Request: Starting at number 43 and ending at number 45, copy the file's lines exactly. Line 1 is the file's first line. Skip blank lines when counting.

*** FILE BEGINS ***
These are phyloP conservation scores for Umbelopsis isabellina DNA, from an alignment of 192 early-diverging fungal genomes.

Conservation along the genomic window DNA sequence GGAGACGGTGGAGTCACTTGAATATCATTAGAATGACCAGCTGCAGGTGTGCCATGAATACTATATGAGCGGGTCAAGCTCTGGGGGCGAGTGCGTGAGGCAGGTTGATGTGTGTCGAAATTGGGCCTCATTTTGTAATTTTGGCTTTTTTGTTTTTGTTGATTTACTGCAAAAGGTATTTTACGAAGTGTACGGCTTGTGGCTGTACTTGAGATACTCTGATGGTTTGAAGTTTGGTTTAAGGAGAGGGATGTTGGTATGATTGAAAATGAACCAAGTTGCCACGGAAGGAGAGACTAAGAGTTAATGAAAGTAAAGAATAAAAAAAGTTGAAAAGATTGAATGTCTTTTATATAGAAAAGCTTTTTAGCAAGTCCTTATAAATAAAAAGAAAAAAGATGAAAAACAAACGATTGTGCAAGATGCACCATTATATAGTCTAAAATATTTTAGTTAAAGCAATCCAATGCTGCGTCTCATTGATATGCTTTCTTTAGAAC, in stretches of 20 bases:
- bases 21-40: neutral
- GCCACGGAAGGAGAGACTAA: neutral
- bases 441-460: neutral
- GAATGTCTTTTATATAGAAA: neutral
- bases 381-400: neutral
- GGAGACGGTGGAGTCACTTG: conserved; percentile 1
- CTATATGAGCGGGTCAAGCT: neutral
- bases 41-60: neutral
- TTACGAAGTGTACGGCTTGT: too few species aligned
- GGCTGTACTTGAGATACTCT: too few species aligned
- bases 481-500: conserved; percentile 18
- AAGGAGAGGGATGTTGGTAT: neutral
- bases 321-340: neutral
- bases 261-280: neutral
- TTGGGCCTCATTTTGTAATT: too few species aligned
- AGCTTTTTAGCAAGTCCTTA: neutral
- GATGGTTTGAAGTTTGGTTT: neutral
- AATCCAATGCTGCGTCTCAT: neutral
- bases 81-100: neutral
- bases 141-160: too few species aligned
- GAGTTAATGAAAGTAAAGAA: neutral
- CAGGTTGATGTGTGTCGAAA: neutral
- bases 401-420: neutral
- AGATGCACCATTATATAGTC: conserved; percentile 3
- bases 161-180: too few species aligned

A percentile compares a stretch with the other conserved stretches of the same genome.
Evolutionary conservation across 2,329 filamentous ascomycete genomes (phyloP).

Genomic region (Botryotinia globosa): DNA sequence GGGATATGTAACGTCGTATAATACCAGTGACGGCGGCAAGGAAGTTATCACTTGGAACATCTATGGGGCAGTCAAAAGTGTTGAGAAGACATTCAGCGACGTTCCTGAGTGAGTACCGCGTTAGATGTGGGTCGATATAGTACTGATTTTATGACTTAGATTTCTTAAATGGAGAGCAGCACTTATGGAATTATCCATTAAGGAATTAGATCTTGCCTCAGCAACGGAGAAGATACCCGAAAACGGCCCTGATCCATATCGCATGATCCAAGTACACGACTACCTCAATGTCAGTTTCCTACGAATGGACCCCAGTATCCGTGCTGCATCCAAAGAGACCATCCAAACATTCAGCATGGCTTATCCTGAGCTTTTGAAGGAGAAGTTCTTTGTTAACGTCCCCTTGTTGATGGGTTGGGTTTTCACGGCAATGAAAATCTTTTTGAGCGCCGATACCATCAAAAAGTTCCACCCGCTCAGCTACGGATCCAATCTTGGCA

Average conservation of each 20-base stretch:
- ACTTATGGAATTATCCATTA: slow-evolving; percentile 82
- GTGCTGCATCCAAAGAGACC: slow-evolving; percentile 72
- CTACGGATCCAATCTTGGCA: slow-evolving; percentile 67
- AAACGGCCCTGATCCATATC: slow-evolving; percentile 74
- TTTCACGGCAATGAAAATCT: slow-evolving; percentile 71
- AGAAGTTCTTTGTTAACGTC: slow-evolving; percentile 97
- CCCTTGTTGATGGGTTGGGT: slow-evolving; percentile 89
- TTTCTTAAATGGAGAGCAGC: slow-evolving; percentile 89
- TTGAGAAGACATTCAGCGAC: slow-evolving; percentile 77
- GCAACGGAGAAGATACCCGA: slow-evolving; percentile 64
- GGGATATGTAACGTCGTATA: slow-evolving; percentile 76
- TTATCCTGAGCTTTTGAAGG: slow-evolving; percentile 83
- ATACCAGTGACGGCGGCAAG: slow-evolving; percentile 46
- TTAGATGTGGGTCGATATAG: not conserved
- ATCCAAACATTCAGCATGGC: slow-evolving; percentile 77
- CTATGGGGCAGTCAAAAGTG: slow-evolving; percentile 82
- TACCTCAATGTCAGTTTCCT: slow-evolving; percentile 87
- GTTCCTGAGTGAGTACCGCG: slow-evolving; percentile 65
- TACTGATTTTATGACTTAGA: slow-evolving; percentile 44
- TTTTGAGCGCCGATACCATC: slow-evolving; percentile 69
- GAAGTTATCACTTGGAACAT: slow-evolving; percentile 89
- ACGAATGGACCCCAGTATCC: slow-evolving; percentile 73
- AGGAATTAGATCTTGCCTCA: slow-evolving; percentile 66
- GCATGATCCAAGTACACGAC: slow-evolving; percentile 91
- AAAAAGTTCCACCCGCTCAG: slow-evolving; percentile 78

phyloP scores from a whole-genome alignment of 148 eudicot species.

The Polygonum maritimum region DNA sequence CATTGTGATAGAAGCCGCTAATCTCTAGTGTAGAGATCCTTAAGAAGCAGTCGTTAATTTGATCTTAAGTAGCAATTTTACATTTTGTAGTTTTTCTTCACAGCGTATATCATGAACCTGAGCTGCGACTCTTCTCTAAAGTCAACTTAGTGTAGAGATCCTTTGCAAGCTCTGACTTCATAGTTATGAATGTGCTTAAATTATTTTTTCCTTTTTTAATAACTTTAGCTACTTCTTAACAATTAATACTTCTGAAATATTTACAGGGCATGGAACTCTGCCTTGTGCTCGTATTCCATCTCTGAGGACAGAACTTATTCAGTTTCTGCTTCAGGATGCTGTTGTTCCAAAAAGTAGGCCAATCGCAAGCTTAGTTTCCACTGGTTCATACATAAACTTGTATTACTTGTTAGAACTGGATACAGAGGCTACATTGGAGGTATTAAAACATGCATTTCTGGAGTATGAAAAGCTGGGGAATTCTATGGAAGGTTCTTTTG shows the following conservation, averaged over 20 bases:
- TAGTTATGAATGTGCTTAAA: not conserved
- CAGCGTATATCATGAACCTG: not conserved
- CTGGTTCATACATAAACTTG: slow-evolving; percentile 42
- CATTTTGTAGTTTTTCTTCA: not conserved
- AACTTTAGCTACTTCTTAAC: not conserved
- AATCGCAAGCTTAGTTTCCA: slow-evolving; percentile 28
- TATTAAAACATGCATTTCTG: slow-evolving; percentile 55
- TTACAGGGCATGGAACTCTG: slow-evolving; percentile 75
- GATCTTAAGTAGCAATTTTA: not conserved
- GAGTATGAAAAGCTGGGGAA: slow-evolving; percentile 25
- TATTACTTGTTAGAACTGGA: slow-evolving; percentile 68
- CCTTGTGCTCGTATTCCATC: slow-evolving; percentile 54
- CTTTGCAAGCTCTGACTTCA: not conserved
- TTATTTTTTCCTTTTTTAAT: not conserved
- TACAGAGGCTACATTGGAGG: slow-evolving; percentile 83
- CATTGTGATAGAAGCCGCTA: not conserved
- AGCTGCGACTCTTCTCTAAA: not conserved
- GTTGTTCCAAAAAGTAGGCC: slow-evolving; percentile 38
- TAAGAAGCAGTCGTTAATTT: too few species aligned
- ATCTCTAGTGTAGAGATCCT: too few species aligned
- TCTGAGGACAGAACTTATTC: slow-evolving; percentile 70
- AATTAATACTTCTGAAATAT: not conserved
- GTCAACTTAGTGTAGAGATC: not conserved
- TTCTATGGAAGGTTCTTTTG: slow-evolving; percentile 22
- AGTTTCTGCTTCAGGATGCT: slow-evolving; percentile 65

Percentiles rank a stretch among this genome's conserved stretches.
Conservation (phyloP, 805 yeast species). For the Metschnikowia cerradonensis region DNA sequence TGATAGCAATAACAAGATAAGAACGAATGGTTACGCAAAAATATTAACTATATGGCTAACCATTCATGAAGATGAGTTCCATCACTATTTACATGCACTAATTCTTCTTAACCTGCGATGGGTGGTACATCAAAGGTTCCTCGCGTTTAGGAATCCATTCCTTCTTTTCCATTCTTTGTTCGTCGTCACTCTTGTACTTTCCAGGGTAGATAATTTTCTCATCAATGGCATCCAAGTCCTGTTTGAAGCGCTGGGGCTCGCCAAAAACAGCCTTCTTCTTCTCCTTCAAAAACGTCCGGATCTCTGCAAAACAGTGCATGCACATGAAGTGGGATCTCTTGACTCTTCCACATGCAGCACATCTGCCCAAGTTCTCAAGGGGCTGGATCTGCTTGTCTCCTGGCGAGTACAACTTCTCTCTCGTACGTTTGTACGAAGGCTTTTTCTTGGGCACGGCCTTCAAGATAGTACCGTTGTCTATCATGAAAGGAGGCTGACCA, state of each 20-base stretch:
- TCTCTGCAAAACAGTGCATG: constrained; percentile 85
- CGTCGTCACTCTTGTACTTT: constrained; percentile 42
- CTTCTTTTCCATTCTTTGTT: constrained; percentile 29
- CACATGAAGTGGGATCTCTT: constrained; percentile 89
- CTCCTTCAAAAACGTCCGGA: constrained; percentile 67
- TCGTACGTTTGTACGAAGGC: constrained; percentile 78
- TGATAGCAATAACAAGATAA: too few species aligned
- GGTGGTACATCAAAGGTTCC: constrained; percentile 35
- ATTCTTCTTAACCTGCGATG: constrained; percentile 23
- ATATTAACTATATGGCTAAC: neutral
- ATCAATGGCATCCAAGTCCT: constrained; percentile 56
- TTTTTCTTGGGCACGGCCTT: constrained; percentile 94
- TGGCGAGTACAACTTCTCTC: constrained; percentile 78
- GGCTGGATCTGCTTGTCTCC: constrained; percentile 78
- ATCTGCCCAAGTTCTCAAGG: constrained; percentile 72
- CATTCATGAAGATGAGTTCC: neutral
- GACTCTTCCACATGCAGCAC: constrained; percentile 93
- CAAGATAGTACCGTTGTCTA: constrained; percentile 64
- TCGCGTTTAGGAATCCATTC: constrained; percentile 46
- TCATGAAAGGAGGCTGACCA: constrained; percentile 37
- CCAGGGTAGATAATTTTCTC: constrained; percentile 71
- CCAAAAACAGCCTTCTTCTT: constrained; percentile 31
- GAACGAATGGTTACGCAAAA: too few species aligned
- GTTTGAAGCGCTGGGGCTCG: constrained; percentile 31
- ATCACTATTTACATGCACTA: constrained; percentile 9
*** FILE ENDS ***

- TTATCCTGAGCTTTTGAAGG: slow-evolving; percentile 83
- ATACCAGTGACGGCGGCAAG: slow-evolving; percentile 46
- TTAGATGTGGGTCGATATAG: not conserved